HC Deb 29 October 1919 vol 120 cc752-3

A more agreeable feature of the Debt figures is the fact that we have made a beginning of reducing our external indebtedness. Our debt to the United States Government will be approximately unchanged at the end of the year. Our debt to the Canadian Government shows a momentary increase, but will, I think, also be approximately unchanged when we have made a set-off of mutual obligations of the same kind as was done last year. The debt due by us to the Governments of certain of our European Allies is in the same way a set off as against their debt to us. There remains the external debt now in the hands of the public. This amounted in all, on 31st March, 1919, to 2306,000,000. On 25th October it had been reduced by £33,000,000 to £273,000,000. We have considerable currency balances available in most of the countries in which we have currency debts outstanding, and by 31st March, 1920, the figures should show further satisfactory reduction.

5.0. P.M.

The position will be improved in a few days, when the proceeds of the new British Government Refunding Loan which has just been floated in the United States of America are available. The total amount of the issue is 250,000,000 dollars in the form of 5½ per cent. dollar bonds, partly for a three-year and partly for a ten-year period. The special feature of the issue is that the 5½per cent. dollar bonds of both maturities are convertible at the option of the holder into 5 per cent. National War Bonds of the Fourth Series at an exchange rate of 4.30 dollars. This means that as exchange rises above that figure the holders will gradually convert their dollar bonds into sterling bonds, and in the case of the three-year bonds the maturity date will be postponed from 1922 to 1929. In so far as the conversion right is exercised, the upshot of the whole matter will be that the British Government will have secured the conversion of external debt into internal debt and will have obtained much the same result as it they had placed National War Bonds with American investors at a rate of exchange rather more favourable to the Government than could be obtained in the market at the present moment. The funding of the dollar obligations which mature on 1st November this year will enable us to use our available balances in the United States more freely than was possible while this liability was hanging over us, and we shall accordingly be in a position to repay a total amount of short-term debt in America very considerably in excess of the total of 250,000,000 dollars which is the amount of the new Loan.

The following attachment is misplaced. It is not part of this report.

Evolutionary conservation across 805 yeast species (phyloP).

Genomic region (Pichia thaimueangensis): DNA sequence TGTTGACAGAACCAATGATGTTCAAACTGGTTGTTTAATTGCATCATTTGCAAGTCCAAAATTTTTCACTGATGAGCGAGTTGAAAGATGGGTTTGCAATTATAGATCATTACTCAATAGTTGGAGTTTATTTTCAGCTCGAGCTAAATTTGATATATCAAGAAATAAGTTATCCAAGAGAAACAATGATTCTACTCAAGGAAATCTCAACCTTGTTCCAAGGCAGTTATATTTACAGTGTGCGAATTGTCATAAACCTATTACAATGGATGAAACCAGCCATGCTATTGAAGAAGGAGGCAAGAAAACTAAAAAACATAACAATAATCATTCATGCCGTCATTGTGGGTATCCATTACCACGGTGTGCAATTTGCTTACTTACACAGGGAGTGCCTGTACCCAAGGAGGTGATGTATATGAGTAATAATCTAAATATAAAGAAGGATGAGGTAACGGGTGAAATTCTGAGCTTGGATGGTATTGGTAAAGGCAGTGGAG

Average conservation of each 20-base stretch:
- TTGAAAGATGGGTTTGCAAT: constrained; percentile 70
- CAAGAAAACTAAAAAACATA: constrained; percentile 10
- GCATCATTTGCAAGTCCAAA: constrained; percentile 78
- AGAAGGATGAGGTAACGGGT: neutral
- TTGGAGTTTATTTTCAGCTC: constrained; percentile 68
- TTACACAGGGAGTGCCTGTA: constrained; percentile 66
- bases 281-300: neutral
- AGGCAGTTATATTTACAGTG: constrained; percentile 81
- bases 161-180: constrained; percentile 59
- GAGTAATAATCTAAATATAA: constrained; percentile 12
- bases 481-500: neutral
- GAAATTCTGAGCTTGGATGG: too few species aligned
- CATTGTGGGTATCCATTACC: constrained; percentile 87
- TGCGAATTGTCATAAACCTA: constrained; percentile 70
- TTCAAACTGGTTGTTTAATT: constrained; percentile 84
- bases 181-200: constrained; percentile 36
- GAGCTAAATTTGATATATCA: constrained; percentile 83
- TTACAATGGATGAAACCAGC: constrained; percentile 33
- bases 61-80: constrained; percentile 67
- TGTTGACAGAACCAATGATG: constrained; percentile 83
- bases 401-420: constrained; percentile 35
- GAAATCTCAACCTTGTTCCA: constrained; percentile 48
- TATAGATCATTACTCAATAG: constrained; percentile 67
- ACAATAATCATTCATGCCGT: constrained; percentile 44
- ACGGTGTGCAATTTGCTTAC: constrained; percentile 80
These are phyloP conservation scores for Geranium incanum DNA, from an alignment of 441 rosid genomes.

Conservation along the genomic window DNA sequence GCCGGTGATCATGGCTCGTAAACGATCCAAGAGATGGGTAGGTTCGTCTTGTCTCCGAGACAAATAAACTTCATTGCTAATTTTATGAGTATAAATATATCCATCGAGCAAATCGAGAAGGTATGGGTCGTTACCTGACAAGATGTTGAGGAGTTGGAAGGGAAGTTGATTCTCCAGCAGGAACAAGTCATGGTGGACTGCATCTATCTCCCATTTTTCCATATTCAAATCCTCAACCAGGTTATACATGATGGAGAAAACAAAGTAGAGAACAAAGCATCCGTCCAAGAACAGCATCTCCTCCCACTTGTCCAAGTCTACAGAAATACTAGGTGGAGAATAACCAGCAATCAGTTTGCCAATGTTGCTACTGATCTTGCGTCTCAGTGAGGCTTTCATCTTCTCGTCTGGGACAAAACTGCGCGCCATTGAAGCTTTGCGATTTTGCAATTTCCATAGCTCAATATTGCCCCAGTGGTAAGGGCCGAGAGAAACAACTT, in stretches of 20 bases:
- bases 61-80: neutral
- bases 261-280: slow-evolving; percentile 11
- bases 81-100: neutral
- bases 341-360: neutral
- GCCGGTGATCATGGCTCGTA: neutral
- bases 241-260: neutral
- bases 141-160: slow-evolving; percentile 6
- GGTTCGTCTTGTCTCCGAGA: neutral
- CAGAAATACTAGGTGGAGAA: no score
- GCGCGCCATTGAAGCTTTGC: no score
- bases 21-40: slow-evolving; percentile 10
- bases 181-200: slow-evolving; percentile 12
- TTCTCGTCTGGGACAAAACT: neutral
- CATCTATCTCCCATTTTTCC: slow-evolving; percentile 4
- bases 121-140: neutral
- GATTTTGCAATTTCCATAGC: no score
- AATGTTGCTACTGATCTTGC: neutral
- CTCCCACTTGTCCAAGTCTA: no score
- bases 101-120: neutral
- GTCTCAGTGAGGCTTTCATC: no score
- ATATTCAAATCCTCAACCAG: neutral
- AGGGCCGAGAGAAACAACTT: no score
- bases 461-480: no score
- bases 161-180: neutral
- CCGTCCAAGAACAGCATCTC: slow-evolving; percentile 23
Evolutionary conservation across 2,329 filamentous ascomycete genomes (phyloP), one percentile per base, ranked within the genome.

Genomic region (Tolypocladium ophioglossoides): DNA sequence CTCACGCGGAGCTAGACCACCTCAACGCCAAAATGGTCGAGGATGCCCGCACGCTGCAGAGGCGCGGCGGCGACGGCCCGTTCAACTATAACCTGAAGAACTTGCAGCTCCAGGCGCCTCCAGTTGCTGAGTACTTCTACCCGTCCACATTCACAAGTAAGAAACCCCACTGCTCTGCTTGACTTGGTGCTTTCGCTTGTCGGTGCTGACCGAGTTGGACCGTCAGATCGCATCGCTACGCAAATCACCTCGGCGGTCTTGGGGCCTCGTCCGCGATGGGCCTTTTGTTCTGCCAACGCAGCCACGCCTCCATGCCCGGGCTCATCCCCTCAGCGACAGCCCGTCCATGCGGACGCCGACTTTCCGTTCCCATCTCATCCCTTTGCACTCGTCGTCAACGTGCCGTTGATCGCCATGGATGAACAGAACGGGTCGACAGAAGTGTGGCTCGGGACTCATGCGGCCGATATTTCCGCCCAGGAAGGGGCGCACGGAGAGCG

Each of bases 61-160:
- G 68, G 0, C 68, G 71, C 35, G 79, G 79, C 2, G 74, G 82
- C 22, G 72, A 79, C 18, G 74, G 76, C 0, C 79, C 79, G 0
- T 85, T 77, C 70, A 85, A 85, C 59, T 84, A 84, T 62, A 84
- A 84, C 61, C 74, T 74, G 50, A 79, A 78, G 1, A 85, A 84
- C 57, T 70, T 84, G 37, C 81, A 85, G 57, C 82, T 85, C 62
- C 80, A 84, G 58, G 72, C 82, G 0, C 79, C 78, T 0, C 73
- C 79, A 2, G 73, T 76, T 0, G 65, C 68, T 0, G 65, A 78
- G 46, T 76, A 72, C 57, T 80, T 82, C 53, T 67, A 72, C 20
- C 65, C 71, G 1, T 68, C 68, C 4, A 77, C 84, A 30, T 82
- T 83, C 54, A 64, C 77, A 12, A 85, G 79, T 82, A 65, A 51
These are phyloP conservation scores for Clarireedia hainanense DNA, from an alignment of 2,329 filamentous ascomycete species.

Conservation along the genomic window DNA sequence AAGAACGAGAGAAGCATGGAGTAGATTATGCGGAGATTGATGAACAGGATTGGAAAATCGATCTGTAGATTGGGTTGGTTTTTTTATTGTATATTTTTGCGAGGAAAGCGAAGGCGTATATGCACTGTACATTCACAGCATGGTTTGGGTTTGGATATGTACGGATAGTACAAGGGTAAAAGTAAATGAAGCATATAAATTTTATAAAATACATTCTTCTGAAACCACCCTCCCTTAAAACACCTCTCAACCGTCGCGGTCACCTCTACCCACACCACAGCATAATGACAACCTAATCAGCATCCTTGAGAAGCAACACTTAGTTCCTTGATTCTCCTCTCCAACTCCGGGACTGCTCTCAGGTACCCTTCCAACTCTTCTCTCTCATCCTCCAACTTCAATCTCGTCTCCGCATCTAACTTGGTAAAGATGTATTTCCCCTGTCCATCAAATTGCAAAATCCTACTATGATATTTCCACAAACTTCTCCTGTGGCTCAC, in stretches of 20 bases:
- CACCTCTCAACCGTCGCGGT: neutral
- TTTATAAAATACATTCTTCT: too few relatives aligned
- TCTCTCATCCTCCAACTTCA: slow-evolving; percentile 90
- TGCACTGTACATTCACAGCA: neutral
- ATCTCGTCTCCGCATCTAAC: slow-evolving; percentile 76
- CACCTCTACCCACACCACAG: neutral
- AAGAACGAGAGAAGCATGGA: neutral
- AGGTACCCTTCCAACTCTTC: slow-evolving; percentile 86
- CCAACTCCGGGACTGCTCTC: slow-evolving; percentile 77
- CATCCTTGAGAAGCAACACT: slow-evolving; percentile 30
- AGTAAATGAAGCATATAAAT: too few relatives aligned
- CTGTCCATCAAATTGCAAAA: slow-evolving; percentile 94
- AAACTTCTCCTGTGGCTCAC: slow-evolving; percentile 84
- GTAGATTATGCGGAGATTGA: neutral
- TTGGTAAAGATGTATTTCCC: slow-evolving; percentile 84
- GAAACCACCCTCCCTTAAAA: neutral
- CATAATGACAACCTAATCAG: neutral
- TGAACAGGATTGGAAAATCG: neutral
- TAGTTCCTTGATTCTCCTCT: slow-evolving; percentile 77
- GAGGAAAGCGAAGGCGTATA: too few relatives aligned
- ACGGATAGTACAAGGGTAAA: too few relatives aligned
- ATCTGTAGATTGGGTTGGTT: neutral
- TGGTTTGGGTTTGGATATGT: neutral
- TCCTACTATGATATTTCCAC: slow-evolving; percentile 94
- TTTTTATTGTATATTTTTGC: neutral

Finally, before leaving the subject of external debt, the House will be glad to know that we have completed arrangements for the repayment, without re-borrowing abroad, of the £10,000,000 (100,000,000 yen) Exchequer Bonds issued in Japan in 1916 and maturing on 15th December of this year. The final result will be that by the end of the financial year we shall be practically free of debt in the hands of the public outside the two Americas, or if 'the debt has not matured we shall have in hand funds to meet it.